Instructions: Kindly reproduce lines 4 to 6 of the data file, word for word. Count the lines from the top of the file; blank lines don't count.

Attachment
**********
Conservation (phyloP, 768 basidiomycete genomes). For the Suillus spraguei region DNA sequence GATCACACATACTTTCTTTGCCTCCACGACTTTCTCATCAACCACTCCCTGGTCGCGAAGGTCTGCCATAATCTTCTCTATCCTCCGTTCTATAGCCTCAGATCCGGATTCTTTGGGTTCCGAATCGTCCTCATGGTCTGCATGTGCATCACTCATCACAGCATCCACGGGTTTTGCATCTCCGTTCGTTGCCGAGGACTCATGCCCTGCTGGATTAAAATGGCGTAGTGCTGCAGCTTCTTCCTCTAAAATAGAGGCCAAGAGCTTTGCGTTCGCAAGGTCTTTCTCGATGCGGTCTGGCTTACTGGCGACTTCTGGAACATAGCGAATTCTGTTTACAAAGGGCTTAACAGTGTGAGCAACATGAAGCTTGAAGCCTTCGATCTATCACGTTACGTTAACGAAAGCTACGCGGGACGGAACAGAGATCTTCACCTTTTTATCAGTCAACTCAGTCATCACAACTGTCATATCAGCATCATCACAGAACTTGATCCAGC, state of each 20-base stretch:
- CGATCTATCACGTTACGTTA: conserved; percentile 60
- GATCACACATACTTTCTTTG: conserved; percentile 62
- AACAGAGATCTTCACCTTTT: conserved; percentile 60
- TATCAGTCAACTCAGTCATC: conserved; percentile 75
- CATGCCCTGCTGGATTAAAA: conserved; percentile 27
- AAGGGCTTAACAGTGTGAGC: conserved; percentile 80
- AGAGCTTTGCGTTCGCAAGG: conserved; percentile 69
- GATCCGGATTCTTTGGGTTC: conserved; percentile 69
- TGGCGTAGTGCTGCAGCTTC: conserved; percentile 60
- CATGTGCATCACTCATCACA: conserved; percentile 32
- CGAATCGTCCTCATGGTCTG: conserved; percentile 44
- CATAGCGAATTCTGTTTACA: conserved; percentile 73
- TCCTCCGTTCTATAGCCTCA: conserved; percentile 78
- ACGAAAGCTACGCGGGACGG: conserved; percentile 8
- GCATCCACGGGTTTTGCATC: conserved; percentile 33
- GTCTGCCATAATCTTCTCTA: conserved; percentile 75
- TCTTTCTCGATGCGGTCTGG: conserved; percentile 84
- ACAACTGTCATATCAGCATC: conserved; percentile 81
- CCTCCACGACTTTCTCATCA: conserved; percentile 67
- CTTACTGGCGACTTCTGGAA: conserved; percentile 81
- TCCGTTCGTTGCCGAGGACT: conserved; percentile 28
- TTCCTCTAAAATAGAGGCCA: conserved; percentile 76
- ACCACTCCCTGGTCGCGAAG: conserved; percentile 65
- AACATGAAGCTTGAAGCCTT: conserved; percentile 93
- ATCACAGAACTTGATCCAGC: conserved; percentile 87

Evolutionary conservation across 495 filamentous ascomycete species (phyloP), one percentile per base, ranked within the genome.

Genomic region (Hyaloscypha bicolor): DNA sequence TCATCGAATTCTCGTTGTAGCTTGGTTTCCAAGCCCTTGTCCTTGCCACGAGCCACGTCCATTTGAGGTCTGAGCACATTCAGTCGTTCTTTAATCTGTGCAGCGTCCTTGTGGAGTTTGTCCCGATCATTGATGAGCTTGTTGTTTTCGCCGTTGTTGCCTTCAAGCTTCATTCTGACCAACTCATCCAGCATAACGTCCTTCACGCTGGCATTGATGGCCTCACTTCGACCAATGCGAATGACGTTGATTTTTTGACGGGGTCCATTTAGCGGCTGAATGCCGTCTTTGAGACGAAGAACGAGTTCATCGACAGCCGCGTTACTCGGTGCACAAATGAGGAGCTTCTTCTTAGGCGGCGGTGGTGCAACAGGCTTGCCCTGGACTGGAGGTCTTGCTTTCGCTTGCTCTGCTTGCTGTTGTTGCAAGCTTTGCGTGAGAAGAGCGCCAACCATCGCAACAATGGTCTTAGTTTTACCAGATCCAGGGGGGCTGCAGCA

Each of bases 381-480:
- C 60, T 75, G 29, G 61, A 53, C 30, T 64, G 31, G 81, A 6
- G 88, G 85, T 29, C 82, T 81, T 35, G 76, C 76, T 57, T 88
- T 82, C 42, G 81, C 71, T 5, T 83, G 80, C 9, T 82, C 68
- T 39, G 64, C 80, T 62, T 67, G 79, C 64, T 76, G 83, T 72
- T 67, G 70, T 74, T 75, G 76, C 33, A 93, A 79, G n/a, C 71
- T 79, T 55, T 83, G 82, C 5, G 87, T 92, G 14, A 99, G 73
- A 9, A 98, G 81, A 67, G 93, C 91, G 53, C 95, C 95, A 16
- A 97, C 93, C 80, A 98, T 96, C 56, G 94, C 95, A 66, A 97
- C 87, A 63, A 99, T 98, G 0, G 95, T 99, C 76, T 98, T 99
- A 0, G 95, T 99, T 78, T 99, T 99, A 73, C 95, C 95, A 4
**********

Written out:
- AACAGAGATCTTCACCTTTT: conserved; percentile 60
- TATCAGTCAACTCAGTCATC: conserved; percentile 75
- CATGCCCTGCTGGATTAAAA: conserved; percentile 27